Tuesday, May 08, 2012

I still can't believe a health professional said THAT!

Today began early: I was at the regional hospital at 6.30 to join the queues to collect Mma's 2-month supply of chronic meds. The nurses offered a lecture on the management of cholesterol and diabetes. We also had a question and answer session.

I was sitting next to two women who've had the condition for a while. One woman has had diabetes for 17 years, so she was happy to also share some tried and tested tips. Another woman just received  a book called Dr Bernsteins Diabetes Solution as a gift from her sister who's based in Australia. The book seemed to have a lot of useful information, so I'm going to see if I can buy from Exclusive Books when I'm next in Joburg, or order an ebook version from Amazon.

The pharmacy portion of the trip didn't go so well though. The hospital was short of insulin pens and while they did have the insulin in bottles, the pharmacist only gave me a few needs.

When I complained that the needles were not enough, she suggested that I use each needle until the sharp end becomes blunt (I'll tell when injection becomes painful, she said).

Nope! I'm not joking. She actually said that. I pointed out that needles must never be used more than once and there is a warning label on the needles saying exactly that. Her explanation is that since I use the needle on just one person, mutliple use is unlikely to transport infections from one person to another.I decided not to argume and just buy more needles from a commercial pharmacy. But it also made me wonder what other people who don't have the money to buy their own needles have to do. BTW, it also struck me that needles don't seem to be a regulated commodity. Basically, I can walk into a pharmacy and buy a bunch of them and so far, no one has asked me what I plan to do with them. Maybe that's how drug users can get them?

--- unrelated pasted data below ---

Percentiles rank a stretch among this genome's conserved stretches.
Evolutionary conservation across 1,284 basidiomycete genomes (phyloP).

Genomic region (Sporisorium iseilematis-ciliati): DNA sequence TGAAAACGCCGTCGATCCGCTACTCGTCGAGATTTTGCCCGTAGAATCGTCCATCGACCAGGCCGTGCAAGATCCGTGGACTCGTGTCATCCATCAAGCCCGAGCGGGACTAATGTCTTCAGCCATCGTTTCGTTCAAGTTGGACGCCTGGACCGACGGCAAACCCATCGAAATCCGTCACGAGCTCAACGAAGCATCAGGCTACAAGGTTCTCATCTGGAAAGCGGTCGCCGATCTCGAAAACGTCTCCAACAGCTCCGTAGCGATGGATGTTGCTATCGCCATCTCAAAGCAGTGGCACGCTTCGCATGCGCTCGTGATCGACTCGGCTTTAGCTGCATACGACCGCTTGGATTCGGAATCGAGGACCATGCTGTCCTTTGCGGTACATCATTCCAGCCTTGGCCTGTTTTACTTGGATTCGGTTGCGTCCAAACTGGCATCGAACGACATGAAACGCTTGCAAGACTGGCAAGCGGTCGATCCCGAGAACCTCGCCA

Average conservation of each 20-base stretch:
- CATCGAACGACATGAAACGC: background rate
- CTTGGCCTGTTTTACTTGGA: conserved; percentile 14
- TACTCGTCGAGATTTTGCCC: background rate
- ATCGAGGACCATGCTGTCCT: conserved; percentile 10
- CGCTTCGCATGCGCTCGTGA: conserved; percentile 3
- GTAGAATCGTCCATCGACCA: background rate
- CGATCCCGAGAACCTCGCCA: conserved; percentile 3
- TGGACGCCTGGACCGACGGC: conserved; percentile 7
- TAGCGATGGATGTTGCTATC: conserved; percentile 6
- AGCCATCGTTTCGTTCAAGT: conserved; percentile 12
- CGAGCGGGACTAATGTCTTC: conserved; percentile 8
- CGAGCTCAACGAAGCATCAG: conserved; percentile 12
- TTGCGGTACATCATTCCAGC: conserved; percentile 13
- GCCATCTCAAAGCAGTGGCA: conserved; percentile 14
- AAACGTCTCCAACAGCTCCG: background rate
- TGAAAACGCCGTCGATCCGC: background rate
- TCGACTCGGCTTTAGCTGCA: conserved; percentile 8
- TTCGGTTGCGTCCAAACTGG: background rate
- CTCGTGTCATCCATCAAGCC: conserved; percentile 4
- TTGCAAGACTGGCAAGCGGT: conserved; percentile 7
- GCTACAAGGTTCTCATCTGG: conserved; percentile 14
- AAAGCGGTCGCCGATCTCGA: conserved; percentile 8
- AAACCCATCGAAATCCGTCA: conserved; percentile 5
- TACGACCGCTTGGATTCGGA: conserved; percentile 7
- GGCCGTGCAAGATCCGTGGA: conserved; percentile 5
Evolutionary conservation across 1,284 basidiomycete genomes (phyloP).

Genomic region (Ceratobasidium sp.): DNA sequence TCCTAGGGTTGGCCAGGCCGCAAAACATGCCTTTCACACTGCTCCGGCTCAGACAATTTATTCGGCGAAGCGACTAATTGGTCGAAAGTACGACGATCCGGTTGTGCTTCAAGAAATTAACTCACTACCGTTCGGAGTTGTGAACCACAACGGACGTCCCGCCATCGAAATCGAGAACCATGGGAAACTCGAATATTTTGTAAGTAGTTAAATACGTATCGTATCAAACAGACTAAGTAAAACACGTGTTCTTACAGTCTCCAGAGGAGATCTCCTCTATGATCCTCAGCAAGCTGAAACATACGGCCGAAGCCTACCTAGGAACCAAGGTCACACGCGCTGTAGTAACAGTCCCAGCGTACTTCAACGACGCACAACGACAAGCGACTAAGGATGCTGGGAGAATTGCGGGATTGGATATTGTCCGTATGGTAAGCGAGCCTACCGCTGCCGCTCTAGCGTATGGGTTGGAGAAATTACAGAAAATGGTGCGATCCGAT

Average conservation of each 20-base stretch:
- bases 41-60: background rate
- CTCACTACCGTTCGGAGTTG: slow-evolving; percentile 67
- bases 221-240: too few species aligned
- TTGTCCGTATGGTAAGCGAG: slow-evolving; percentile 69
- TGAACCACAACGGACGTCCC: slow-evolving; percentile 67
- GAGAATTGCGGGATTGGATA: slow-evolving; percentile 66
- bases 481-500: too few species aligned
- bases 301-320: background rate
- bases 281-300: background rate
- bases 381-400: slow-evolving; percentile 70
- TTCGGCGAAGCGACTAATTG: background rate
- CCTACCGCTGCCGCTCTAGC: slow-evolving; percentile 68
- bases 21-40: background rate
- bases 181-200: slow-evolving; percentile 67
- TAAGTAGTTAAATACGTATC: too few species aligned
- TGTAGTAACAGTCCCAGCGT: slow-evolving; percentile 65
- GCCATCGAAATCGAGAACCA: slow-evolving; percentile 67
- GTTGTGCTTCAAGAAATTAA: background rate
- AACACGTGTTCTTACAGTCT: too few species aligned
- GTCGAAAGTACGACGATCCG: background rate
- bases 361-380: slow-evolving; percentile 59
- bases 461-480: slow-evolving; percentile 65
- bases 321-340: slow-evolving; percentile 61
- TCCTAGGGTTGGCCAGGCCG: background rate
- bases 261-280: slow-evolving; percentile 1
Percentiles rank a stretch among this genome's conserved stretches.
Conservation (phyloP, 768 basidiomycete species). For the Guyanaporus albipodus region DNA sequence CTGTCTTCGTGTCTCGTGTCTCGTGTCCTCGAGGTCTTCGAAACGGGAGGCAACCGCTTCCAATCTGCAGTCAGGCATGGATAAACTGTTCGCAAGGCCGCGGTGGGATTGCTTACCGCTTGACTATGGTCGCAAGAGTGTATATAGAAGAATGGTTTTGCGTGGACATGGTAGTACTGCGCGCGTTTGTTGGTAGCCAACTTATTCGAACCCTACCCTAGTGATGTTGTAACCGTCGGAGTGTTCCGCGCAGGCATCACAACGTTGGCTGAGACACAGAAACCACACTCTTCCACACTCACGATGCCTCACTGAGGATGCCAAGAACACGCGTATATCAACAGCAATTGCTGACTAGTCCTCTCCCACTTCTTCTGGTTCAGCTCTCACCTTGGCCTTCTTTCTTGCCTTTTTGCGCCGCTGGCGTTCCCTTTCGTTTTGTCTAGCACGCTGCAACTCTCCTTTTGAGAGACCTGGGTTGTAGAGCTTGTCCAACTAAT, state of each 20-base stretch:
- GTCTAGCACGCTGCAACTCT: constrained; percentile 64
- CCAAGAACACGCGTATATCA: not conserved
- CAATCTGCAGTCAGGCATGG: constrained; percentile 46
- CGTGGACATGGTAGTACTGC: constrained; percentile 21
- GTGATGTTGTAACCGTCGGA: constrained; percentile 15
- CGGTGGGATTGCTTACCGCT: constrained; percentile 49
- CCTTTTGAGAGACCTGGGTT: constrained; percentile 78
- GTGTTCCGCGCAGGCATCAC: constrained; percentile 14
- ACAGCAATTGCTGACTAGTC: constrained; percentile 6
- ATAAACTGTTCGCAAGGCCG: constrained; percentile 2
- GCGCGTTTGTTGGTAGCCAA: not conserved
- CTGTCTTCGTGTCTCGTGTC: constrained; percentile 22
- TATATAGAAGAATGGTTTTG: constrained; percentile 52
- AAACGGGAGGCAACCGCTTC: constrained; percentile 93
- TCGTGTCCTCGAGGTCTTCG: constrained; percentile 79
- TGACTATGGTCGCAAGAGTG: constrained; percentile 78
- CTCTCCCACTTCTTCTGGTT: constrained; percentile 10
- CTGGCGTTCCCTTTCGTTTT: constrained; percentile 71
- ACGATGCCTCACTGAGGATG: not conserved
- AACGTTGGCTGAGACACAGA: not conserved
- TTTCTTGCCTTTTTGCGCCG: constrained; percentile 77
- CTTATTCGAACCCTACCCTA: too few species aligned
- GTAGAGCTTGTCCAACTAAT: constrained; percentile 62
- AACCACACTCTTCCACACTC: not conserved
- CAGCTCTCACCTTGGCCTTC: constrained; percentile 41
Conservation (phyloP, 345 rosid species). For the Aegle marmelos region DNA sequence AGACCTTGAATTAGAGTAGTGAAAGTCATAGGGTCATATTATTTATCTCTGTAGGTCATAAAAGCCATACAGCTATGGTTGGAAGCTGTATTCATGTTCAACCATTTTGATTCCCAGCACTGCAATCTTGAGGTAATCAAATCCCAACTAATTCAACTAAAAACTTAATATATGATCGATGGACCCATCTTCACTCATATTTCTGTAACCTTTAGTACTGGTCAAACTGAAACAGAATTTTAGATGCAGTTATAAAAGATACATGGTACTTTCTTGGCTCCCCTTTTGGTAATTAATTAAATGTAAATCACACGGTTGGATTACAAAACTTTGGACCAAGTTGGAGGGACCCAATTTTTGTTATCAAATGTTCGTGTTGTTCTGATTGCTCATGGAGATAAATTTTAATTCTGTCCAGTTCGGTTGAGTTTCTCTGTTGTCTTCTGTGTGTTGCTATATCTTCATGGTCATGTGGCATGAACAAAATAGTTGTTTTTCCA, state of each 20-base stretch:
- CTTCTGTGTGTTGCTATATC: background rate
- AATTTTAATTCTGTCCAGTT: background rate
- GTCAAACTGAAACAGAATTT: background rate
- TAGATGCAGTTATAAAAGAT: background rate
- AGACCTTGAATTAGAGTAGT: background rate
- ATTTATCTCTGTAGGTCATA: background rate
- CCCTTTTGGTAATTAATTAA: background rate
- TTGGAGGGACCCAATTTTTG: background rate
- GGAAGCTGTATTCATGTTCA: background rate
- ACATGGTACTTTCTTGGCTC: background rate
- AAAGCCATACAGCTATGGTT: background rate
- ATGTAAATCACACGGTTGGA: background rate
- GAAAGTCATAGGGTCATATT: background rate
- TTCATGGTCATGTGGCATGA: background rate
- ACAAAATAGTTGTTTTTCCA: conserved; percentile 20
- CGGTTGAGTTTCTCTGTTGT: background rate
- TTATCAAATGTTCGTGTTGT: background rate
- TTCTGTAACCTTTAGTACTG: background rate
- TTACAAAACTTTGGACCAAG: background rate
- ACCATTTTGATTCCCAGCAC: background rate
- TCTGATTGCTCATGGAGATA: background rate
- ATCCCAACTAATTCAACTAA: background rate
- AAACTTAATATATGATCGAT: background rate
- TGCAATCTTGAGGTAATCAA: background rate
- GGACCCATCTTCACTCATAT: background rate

tiah said...

Not a medical doctor, but I'd rather be safe than sorry and use a new needle on myself every time. I suppose money is a factor and not everybody can afford such a privilege.

Anonymous said...

I too have a similar situation when collecting my chronic meds from my local Government Hospital, namely my insulin. This hospital does not stock the pens but only the viles. They too only supply me with five syringes and needles and I was given the same instructions to use each one until it becomes blunt and it hurts you. I have since complained and now receive 15 sets of needles/syringes. But what has me really concerned now is that, I now for the next six months go to the clinic on a set date each month to collect my meds, thereafter back to the hospital for another checkup and it is again repeated. The problem lies with the fact for the past two months they have included my needles and other meds, but NO INSULIN. What a joke! Garry Seach

Damaria Senne said...

Oh my word Garry! That is a definite problem. I'm also planning to complain when I next go to the hospital in July to collect the meds. What bugged me the most, I think, is that there are probably people who'd take such instructions from the medical professional and not question it, and heaven knows what kind of germs they manage to inject into themselves using the needles multiple times.Then there are the ones who can't afford to buy what the hospital/clinic didn't provide and they don't consistently get their meds.
@Tiah - I've dealt with another pharmacist at the hospital who is more reasonable. When there is a shortage, she gives me a note which basically states that I can come collect any time within the next 28 days and lists whatever meds/medical tools that I need and they were short of. I don't mind going back.

Ordinarylife said...

wow, that is bad.

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